Gamification has emerged as a powerful tool for businesses to engage customers and build brand loyalty. The concept of gamification involves incorporating game-like elements and mechanics into non-game contexts, such as marketing campaigns. 

Gaming entrepreneurs who shake up the industry did so by tapping into that intrinsic human desire for competition, achievement, and fun. With the right mindset, gamification strategies can motivate customers to take actions that support business objectives. Now, we’ll teach you the fundamentals of gamifying your existing business plans.

The Benefits of Gamification

Before we talk strategy, it’s important to establish why gamification is worth the effort.

Fun Factor

This is a simple truth Turning things into a game makes it so much more exciting for the customer.  When done correctly, gamification can turn an otherwise mundane or routine task into a fun and rewarding experience. 

For example, a company might create a gamified loyalty program where customers earn points or badges for completing certain actions, such as making purchases or sharing social media posts. 

By giving customers a clear goal to work towards, and rewarding them for their efforts, businesses can increase engagement and build a stronger connection with their customers.

Social Proof

Another way businesses can use gamification in marketing is by leveraging the power of social proof. Social proof is the psychological phenomenon where people are more likely to take an action if they see others doing it. 

By creating gamified challenges or contests that encourage customers to share their achievements on social media, they generate buzz around their brand. For example, a company might create a gamified challenge where customers are encouraged to share photos of themselves using the company’s product in creative ways. 

By sharing their photos on social media with a branded hashtag, customers can earn points or rewards, while also promoting the brand to their own followers.


Gamification can also be used to incentivize certain behaviors or actions that support business objectives. For example, a company might create a gamified challenge where customers are encouraged to refer friends or family members to the business. 

By offering rewards or prizes for successful referrals, businesses can motivate customers to spread the word about their products or services.  In addition, recognizing reviews increases the likelihood that customers will share their experiences, which can in turn help to build trust and credibility with potential customers.

Fundamental Gamification Strategies

A good strategy is key to retaining customers, and gamification has plenty of ways to tackle that issue. In order to be successful, gamification strategies must be carefully designed and executed.

Match The Reward With The Effort

If a challenge is too difficult or the rewards are too small, customers may become discouraged and lose interest. On the other hand, if the challenge is too easy or the rewards are too generous, it could lead to a situation where you lose their retention once the rewards become a loss.

For example, if you have a plant-growing game that takes three days, and the reward ends up being a measly few cents, people will extend that disdain toward the entire brand. If their efforts aren’t going to be rewarded in a game, what more with the actual business? Avoid enabling that train of thought.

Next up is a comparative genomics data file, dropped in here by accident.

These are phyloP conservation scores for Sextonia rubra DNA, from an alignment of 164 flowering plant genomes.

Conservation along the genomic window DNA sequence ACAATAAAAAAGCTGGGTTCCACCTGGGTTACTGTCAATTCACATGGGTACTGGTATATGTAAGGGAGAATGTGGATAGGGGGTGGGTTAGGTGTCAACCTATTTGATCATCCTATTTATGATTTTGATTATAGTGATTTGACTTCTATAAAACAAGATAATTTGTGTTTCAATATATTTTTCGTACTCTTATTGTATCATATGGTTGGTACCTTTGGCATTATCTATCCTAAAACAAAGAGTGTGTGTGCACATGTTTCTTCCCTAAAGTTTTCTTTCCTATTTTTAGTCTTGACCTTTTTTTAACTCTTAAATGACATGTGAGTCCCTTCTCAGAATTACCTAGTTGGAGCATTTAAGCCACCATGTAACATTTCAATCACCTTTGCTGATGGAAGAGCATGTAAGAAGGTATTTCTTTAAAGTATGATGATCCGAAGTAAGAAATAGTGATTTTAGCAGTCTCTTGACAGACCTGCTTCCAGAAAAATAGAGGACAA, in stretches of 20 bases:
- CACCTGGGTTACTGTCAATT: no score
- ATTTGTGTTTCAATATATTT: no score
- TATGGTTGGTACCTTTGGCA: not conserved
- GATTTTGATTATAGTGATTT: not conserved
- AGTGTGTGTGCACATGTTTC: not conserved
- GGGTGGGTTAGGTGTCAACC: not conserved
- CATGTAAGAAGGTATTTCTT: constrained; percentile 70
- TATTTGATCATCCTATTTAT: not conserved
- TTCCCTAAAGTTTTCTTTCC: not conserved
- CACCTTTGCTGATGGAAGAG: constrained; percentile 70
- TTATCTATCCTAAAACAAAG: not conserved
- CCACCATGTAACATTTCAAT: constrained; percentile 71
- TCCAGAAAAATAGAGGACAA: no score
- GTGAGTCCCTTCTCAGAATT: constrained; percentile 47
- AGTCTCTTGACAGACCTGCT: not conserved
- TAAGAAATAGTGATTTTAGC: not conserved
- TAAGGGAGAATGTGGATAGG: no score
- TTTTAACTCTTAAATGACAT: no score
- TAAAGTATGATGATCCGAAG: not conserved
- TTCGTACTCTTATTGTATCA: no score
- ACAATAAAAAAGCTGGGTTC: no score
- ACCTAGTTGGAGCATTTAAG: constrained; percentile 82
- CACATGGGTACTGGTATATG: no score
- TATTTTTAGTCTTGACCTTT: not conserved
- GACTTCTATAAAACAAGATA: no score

Keep Things Simple

You aren’t making the next Candy Crush here. Don’t get too hung up on making a fully-fledged game. A well-designed game will be intuitive, easy to understand, and offer a clear sense of progression and achievement. A simple puzzle or trivia game accomplishes this quite well.

Businesses should also consider the user experience, ensuring that the gamified elements are seamlessly integrated into their existing marketing channels. If a game is laggy or overly complex, then people really aren’t going to engage with the product in the first place.

Keep The Game Relevant

Back in the 90s, there was a boom of brand games ranging from McDonald’s platformers to the absurdly petty Space Invaders where Coke would shoot out the letters of Pepsi. These didn’t last very long as marketing tools because they failed to stay relevant to the brand’s identity.

Take your focus demographic’s interest into account while developing a game. For example, Barbie utilizes dress-up games such as Barbie’s Fashion Closet to both advertise their brands and give their target audience a way to see the newest outfits in their toy line. 

Don’t Be Afraid To Experiment

It’s important to note that gamification isn’t going to solve all your retention issues. Different businesses and customer segments will respond differently to various gamification strategies, so it’s important to experiment and iterate in order to find what kind of games work best for your brand.

Just take a look at how well M&M’s eye-spy pretzel game worked out for them in 2013. It’s a simple concept that offered no prizes, and yet it worked amazingly well as a marketing strategy, earning them thousands of new followers and strong social media engagement.


Businesses must ensure that their gamification strategies align with their overall marketing objectives and brand values. While gamification can be a powerful tool for engagement and loyalty, it should not be used to manipulate or deceive customers. Customers can quickly become disillusioned if they feel that a company is using the best gaming trends to trick them into taking actions that are not in their best interest